AJ Hackett first
commercialized New Zealand bungee jumping. Bungy
jumping is a spelling variation
used by AJ. As a pioneer of extreme sports and adventure tourism New
Zealand he popularized and commercialized this adventure activity.
his home country he spread and is still spreading the adventure bug
into many other countries.
This adventure activity how the world knows it today got its inspiration of several sources. Amongst them was a video showing experimental jumps by The Oxford University Dangerous Sports Club around the 1970’s. The second one is a 1500 year old festival called Nagol or N’gol on Pentecost Island. Pentecost Island is part of the Republic of Vanuatu formed by an archipelago of 83 islands in the South Pacific.
Legend tells a couple disputed and the wife climbed a tall tree to escape her threatening husband. He followed his wife up and her land dive down. She survived with vines tied around her ankles while he hadn’t taken this precaution.
Since then each year, marking the end of the yams harvest, from April to June each Saturday the festival takes place. In a community effort a wooden tower like structure is built providing multiple heights to jump from. Volunteering male members of the community can excel their experience over the years and work their way up to the top level.
What set out as a ritual for men to state their strength and that they can’t be tricked by their woman any more evolved into a fertility celebration. The Vanuatu people believe that the men touching the earth with their heads at the end of a land dive secure an abundant yams harvest the following year.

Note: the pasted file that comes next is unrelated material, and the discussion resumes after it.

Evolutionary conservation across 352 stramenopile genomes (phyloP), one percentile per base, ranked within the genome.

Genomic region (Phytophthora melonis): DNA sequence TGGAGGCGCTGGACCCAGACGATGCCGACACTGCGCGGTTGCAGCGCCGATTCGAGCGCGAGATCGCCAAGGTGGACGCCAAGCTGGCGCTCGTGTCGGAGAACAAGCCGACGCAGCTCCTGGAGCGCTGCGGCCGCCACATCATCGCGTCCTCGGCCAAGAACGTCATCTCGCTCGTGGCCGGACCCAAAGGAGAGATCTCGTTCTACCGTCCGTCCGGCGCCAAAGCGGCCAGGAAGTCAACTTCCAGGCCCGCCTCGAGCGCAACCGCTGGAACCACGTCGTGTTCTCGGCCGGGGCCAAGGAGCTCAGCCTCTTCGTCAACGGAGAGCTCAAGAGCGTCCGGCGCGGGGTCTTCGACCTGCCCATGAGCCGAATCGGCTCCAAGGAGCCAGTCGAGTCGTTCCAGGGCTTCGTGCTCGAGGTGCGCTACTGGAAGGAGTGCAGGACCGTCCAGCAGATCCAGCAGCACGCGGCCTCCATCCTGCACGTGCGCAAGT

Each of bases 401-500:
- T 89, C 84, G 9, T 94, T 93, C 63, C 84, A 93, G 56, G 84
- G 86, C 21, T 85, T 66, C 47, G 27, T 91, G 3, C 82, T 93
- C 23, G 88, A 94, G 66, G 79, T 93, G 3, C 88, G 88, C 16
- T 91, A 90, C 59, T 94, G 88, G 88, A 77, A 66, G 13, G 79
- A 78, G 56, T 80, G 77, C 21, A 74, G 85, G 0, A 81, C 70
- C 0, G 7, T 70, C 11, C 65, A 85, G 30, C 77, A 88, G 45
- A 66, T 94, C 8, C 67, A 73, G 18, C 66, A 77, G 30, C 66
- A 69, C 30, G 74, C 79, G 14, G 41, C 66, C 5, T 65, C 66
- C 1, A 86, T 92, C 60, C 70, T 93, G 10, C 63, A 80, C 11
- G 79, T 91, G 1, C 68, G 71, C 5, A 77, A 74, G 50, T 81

In 1958 born Alan John Hackett grew up in Auckland on the North Shore. At the age of sixteen he left Westlake Boys High School to learn the carpenter trade. A time, he also cultivated his interest in outdoor sports. His first amateur bungee jump off Greenhithe Bridge in 1986 elicited the remark by A.J. "one of the most riveting experience of my life."
Hooked, Hackett developed a super stretchy bungee cord in the mid 80ties. Growing public interest and attention he flung himself of the Eiffel Tower in Paris to demonstrate the world its qualities in 1987.
The world’s first commercial public
bungy jump site was established by AJ Hackett from
Kawarau Bridge in Queenstown, opening in 1988. Over the years he claimed many Guinness World Records. In 1988 he claimed the title for being the first to do a bungy jump of a building, which he performed of the Stock Exchange Tower in Auckland city.
Later AJ Hackett extended his company to Australia, France, Germany, USA, Mexico, Indonesia, Macau and many more. In 1990 he jumped 380 meters from a helicopter.
He originally had a partner in the job by the name of Henry Van Asch, but they went separate ways in 1997. Asch took over the New Zealand bungee jumping business and AJ went to Australia. Later in China he opened the Macau tower and also broke the record, measuring to be the highest sky jump and highest commercial jump.
In Malaysia having just developed a new bungee technology allowing it to stretch up to 1 kilometre he beat his original record by 799.6 meters.
Some years after the parting, AJ and Asch reunited to work on the AJ Hackett business. Places to bungy jump in New Zealand are: Kawarau Bridge and Nevis Bungy, which is the highest jump in NZ. Both are in Queenstown. Rotorua and in Auckland off Harbour Bridge and off Sky Tower a guided skydive. Else there are some bungy jump variations like swing, ledge and zippline that need you to master any fear of heights. As the father of commercial bungy jumping he was in the lead of adventure tourism New Zealand and became and still is one of the most famous entrepreneurs.